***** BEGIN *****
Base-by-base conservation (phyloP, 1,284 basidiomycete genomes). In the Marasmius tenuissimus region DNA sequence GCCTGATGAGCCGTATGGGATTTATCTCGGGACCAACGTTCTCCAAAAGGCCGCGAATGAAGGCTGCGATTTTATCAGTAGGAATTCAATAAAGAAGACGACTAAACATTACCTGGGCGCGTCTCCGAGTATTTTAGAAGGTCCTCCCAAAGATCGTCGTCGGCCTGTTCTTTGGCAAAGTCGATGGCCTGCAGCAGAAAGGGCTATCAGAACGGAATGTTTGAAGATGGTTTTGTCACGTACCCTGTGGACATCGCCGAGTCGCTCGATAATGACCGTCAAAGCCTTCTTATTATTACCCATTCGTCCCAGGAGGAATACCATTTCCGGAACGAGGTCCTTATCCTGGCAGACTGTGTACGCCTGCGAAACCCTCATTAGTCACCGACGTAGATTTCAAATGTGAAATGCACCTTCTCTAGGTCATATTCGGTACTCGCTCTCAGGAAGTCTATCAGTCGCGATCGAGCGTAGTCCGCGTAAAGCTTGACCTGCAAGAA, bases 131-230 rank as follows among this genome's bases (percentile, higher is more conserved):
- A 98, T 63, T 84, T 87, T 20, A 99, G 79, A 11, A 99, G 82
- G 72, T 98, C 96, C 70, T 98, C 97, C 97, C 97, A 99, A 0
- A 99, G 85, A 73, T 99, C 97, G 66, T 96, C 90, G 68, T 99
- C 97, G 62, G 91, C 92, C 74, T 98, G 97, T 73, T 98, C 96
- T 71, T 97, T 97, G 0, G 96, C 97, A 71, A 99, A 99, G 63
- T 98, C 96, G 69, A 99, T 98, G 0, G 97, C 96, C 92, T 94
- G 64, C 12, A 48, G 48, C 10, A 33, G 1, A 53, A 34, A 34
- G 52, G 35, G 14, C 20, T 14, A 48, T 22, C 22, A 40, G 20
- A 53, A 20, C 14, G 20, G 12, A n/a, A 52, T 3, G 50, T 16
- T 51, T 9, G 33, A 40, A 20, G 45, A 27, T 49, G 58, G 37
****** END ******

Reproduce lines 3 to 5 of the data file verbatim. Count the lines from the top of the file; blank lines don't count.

- G 72, T 98, C 96, C 70, T 98, C 97, C 97, C 97, A 99, A 0
- A 99, G 85, A 73, T 99, C 97, G 66, T 96, C 90, G 68, T 99
- C 97, G 62, G 91, C 92, C 74, T 98, G 97, T 73, T 98, C 96